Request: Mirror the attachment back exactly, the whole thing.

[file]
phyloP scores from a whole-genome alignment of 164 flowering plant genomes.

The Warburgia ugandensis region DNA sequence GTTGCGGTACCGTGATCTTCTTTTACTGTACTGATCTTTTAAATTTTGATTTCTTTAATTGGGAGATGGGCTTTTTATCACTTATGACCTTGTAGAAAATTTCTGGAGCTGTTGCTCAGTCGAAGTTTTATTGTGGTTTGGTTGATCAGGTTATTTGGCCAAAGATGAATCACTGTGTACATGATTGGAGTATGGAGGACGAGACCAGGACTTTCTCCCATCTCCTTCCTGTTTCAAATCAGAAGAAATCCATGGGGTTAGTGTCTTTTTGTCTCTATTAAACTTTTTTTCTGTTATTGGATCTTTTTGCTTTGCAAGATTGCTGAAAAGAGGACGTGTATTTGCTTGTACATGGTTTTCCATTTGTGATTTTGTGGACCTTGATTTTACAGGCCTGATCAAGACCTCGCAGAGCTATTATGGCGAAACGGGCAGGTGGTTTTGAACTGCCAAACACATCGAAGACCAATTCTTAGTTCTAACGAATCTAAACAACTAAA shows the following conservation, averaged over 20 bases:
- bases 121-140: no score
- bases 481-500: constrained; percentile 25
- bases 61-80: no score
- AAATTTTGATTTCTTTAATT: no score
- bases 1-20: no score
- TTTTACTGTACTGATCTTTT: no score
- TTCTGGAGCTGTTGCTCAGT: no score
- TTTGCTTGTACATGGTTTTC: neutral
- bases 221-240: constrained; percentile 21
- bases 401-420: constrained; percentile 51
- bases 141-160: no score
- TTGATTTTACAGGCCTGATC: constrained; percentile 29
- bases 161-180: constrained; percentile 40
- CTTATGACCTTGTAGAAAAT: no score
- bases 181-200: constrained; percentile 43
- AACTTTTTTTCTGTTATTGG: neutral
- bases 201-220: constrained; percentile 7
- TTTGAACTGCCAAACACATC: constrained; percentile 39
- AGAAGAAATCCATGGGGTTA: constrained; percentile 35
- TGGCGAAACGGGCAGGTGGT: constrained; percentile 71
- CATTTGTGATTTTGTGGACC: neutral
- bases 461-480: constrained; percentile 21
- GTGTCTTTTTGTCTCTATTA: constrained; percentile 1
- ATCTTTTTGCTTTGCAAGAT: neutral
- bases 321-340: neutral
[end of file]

phyloP scores from a whole-genome alignment of 164 flowering plant genomes.

The Warburgia ugandensis region DNA sequence GTTGCGGTACCGTGATCTTCTTTTACTGTACTGATCTTTTAAATTTTGATTTCTTTAATTGGGAGATGGGCTTTTTATCACTTATGACCTTGTAGAAAATTTCTGGAGCTGTTGCTCAGTCGAAGTTTTATTGTGGTTTGGTTGATCAGGTTATTTGGCCAAAGATGAATCACTGTGTACATGATTGGAGTATGGAGGACGAGACCAGGACTTTCTCCCATCTCCTTCCTGTTTCAAATCAGAAGAAATCCATGGGGTTAGTGTCTTTTTGTCTCTATTAAACTTTTTTTCTGTTATTGGATCTTTTTGCTTTGCAAGATTGCTGAAAAGAGGACGTGTATTTGCTTGTACATGGTTTTCCATTTGTGATTTTGTGGACCTTGATTTTACAGGCCTGATCAAGACCTCGCAGAGCTATTATGGCGAAACGGGCAGGTGGTTTTGAACTGCCAAACACATCGAAGACCAATTCTTAGTTCTAACGAATCTAAACAACTAAA shows the following conservation, averaged over 20 bases:
- bases 121-140: no score
- bases 481-500: constrained; percentile 25
- bases 61-80: no score
- AAATTTTGATTTCTTTAATT: no score
- bases 1-20: no score
- TTTTACTGTACTGATCTTTT: no score
- TTCTGGAGCTGTTGCTCAGT: no score
- TTTGCTTGTACATGGTTTTC: neutral
- bases 221-240: constrained; percentile 21
- bases 401-420: constrained; percentile 51
- bases 141-160: no score
- TTGATTTTACAGGCCTGATC: constrained; percentile 29
- bases 161-180: constrained; percentile 40
- CTTATGACCTTGTAGAAAAT: no score
- bases 181-200: constrained; percentile 43
- AACTTTTTTTCTGTTATTGG: neutral
- bases 201-220: constrained; percentile 7
- TTTGAACTGCCAAACACATC: constrained; percentile 39
- AGAAGAAATCCATGGGGTTA: constrained; percentile 35
- TGGCGAAACGGGCAGGTGGT: constrained; percentile 71
- CATTTGTGATTTTGTGGACC: neutral
- bases 461-480: constrained; percentile 21
- GTGTCTTTTTGTCTCTATTA: constrained; percentile 1
- ATCTTTTTGCTTTGCAAGAT: neutral
- bases 321-340: neutral